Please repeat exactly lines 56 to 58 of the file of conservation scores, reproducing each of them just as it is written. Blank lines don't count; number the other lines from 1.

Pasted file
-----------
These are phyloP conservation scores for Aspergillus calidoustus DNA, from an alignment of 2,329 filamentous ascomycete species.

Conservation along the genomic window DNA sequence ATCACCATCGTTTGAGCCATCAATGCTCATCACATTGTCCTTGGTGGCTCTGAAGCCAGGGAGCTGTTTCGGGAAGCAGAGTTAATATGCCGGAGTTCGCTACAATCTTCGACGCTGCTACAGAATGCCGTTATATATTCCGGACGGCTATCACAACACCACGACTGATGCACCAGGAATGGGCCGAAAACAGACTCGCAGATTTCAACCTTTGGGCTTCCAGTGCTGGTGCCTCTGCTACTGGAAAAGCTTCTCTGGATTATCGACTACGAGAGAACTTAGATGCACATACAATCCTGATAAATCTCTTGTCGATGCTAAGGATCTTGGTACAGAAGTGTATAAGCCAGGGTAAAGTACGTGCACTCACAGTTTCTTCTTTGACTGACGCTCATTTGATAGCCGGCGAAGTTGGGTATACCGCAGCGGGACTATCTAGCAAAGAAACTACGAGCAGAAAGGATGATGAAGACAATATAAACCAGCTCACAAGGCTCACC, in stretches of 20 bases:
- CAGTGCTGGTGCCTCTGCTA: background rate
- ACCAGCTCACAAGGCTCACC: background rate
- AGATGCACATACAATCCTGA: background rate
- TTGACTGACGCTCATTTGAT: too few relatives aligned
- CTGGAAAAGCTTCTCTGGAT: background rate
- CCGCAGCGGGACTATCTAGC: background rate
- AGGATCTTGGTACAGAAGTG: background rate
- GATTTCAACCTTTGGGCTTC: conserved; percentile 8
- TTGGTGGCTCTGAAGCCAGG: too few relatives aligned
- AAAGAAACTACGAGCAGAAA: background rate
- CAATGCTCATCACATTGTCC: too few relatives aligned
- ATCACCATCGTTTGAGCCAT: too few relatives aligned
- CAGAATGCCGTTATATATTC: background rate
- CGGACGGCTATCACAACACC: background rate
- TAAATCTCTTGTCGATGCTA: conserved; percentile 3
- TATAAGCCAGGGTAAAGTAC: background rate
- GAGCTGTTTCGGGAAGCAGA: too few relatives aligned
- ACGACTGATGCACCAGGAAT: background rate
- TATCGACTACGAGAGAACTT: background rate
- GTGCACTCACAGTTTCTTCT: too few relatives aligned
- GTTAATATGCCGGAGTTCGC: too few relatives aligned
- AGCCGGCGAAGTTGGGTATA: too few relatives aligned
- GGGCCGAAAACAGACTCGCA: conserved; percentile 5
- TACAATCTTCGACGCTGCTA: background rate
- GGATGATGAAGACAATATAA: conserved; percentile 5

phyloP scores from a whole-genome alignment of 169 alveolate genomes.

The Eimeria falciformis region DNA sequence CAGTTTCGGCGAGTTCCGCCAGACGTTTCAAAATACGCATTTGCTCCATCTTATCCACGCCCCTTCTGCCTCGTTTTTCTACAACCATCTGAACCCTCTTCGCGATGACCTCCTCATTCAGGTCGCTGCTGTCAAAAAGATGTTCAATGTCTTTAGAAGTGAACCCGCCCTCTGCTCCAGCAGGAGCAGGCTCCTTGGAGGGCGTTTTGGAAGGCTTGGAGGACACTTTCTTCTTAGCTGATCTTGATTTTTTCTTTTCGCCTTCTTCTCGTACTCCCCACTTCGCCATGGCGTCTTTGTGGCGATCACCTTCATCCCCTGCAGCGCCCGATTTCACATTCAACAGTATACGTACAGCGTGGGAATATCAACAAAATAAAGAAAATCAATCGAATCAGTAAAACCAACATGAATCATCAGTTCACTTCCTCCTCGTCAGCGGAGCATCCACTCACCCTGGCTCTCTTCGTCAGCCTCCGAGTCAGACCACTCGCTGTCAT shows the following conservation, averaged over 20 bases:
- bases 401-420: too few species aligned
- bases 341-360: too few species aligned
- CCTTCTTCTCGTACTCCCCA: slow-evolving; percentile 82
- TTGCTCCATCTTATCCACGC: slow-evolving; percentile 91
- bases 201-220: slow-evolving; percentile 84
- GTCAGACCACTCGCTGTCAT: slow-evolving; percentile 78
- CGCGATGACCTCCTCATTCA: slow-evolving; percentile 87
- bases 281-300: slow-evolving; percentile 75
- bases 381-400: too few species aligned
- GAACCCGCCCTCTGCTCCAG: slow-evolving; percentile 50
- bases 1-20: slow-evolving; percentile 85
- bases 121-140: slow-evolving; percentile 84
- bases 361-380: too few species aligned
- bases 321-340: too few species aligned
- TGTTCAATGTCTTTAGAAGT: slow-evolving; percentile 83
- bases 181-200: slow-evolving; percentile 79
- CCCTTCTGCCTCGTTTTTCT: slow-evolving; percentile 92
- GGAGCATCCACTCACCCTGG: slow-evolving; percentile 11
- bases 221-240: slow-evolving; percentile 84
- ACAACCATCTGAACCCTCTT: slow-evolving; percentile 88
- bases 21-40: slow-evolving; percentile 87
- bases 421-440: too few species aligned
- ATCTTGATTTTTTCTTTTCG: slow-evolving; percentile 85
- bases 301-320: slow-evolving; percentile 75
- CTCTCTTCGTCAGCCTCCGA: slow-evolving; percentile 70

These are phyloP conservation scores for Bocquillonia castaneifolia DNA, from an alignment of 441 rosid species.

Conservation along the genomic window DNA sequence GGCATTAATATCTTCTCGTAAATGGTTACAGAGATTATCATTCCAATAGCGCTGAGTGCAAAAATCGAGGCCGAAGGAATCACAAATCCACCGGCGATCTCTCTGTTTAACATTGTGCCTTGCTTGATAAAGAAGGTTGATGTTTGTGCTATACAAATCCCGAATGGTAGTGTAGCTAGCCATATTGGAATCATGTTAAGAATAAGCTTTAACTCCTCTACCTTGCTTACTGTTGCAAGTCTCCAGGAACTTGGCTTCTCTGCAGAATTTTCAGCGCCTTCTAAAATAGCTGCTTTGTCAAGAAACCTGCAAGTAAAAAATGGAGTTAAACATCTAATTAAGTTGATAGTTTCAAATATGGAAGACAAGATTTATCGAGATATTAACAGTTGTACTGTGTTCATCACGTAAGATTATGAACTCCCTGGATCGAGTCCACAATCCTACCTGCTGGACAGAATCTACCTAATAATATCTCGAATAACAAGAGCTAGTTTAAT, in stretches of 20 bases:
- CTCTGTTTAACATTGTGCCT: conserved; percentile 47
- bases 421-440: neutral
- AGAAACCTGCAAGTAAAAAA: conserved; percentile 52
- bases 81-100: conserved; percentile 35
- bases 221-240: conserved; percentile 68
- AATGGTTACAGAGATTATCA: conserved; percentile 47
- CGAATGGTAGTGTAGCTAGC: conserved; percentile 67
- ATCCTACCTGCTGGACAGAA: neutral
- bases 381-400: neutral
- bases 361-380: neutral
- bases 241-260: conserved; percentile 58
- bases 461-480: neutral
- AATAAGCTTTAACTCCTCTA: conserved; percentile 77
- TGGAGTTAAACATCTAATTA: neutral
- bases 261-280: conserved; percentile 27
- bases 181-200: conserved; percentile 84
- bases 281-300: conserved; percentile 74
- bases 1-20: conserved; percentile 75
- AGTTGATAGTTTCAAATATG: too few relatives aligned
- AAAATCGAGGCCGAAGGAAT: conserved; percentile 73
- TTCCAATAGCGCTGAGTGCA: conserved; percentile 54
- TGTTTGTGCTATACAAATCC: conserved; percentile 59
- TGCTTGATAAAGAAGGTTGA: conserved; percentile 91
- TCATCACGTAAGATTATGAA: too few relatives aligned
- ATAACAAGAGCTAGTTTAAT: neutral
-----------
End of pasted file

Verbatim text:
Conservation along the genomic window DNA sequence GGCATTAATATCTTCTCGTAAATGGTTACAGAGATTATCATTCCAATAGCGCTGAGTGCAAAAATCGAGGCCGAAGGAATCACAAATCCACCGGCGATCTCTCTGTTTAACATTGTGCCTTGCTTGATAAAGAAGGTTGATGTTTGTGCTATACAAATCCCGAATGGTAGTGTAGCTAGCCATATTGGAATCATGTTAAGAATAAGCTTTAACTCCTCTACCTTGCTTACTGTTGCAAGTCTCCAGGAACTTGGCTTCTCTGCAGAATTTTCAGCGCCTTCTAAAATAGCTGCTTTGTCAAGAAACCTGCAAGTAAAAAATGGAGTTAAACATCTAATTAAGTTGATAGTTTCAAATATGGAAGACAAGATTTATCGAGATATTAACAGTTGTACTGTGTTCATCACGTAAGATTATGAACTCCCTGGATCGAGTCCACAATCCTACCTGCTGGACAGAATCTACCTAATAATATCTCGAATAACAAGAGCTAGTTTAAT, in stretches of 20 bases:
- CTCTGTTTAACATTGTGCCT: conserved; percentile 47
- bases 421-440: neutral